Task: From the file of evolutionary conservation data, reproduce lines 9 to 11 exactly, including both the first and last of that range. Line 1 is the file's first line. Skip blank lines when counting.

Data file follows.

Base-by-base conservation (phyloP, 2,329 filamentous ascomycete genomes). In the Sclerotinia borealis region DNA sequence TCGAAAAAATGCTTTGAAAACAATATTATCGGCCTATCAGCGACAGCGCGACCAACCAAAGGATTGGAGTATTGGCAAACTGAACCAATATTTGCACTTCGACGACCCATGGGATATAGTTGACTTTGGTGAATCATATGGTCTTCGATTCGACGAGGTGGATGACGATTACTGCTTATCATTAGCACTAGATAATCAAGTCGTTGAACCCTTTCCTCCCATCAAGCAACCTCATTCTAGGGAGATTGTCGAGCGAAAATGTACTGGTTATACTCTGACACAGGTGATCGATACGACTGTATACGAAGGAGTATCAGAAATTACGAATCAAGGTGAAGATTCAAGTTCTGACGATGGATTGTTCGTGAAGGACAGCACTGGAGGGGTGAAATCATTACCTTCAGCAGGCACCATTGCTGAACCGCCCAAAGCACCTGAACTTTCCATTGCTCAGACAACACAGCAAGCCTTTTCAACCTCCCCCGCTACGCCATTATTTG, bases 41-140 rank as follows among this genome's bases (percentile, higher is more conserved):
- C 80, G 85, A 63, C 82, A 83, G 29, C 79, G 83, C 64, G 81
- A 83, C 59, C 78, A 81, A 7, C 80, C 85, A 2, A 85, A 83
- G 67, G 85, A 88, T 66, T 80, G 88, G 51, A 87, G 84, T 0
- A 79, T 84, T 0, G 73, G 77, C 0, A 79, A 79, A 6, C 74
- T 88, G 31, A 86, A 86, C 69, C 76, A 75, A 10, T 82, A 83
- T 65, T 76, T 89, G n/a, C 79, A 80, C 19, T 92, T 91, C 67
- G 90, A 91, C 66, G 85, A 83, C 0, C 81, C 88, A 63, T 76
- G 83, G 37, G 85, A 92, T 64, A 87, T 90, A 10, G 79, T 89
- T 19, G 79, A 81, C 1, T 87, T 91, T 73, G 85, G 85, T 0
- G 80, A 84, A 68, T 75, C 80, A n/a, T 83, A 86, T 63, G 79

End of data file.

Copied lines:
- G 83, G 37, G 85, A 92, T 64, A 87, T 90, A 10, G 79, T 89
- T 19, G 79, A 81, C 1, T 87, T 91, T 73, G 85, G 85, T 0
- G 80, A 84, A 68, T 75, C 80, A n/a, T 83, A 86, T 63, G 79